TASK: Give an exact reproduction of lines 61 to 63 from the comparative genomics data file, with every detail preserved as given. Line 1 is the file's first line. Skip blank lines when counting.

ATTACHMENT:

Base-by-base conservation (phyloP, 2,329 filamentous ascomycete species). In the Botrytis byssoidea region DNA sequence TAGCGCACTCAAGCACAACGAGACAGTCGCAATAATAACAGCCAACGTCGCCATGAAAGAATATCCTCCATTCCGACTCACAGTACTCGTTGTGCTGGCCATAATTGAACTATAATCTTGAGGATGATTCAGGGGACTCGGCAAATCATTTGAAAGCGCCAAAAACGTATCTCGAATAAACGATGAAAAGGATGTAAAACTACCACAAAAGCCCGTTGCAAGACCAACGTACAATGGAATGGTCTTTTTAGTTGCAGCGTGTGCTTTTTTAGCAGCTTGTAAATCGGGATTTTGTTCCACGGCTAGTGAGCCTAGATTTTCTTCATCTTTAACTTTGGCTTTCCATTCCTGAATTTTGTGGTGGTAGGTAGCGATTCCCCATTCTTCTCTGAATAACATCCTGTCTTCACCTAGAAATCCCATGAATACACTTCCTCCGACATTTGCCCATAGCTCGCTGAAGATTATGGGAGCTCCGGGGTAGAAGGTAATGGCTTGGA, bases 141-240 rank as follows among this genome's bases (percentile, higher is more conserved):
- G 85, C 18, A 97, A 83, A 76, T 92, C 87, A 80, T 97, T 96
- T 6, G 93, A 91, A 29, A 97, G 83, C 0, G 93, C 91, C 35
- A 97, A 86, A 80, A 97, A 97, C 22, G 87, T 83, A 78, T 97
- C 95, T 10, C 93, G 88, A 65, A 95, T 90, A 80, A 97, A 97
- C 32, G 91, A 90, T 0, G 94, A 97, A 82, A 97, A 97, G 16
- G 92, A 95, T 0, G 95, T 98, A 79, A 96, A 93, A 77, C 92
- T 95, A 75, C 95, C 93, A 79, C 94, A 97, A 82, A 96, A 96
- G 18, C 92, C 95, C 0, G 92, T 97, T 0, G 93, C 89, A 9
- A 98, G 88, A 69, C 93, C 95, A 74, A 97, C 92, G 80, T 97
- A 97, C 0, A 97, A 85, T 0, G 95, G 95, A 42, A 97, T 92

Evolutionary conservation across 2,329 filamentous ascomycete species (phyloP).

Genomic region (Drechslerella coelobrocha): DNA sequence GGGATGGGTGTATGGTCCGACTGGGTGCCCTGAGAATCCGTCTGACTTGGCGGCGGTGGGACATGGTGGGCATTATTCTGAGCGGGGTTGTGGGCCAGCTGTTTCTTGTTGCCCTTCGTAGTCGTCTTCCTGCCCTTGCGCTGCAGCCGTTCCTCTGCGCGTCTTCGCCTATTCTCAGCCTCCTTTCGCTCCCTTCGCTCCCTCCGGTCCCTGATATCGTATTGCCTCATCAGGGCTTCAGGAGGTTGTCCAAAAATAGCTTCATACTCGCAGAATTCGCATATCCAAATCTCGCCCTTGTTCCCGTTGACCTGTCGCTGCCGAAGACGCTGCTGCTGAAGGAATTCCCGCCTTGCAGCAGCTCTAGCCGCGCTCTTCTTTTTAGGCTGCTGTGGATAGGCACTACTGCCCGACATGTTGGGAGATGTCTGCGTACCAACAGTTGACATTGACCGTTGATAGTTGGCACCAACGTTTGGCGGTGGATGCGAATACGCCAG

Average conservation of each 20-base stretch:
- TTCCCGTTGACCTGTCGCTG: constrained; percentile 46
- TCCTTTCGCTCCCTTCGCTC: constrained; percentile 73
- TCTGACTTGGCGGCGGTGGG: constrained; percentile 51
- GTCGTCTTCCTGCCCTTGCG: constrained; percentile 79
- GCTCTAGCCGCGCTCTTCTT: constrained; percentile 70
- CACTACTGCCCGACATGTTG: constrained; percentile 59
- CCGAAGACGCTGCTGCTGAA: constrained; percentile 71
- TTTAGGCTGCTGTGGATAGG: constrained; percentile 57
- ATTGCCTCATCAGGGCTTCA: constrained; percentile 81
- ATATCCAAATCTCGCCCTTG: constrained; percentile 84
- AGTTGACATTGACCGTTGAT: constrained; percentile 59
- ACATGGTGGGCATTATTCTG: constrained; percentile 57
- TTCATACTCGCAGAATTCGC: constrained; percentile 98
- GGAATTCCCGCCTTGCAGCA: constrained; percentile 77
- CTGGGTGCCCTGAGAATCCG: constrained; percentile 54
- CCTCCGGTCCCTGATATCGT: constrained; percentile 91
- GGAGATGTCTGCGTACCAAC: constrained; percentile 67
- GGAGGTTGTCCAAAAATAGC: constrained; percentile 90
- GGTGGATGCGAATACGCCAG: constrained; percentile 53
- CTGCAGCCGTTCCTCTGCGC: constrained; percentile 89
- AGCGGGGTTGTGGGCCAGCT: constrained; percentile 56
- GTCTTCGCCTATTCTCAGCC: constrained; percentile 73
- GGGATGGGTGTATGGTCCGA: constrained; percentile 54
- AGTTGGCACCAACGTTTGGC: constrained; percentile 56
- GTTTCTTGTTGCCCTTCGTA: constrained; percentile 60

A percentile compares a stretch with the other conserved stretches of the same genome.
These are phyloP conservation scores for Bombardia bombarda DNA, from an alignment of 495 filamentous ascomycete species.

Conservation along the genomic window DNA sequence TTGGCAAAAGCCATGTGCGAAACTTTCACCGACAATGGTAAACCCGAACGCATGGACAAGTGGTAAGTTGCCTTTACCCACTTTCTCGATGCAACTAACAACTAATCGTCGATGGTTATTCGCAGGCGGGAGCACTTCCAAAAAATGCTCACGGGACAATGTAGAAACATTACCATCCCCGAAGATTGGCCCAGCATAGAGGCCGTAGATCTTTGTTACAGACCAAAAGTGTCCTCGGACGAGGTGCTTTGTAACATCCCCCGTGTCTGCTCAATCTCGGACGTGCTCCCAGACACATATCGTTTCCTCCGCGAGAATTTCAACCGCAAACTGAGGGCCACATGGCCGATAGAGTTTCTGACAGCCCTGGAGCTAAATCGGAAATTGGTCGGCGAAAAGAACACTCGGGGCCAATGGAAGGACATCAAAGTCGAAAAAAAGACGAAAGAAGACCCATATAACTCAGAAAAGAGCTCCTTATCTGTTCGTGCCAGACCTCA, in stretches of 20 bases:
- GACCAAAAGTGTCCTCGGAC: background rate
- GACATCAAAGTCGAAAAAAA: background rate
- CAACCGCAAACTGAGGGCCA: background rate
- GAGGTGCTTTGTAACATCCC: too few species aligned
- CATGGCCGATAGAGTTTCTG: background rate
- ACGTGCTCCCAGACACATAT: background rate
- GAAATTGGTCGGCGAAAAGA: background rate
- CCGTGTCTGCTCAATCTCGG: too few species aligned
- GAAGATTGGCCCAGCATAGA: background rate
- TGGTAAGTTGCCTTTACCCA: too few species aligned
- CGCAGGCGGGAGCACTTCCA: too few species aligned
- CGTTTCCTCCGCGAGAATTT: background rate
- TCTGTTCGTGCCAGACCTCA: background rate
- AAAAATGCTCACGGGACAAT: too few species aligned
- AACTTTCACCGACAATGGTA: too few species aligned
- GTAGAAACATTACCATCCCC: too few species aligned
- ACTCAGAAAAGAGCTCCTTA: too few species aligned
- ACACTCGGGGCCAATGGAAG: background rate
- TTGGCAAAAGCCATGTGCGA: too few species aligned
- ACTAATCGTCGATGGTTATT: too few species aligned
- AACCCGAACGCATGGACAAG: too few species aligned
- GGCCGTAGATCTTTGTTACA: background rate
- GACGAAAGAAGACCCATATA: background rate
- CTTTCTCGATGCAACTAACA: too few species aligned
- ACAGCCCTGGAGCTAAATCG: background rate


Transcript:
- TTGGCAAAAGCCATGTGCGA: too few species aligned
- ACTAATCGTCGATGGTTATT: too few species aligned
- AACCCGAACGCATGGACAAG: too few species aligned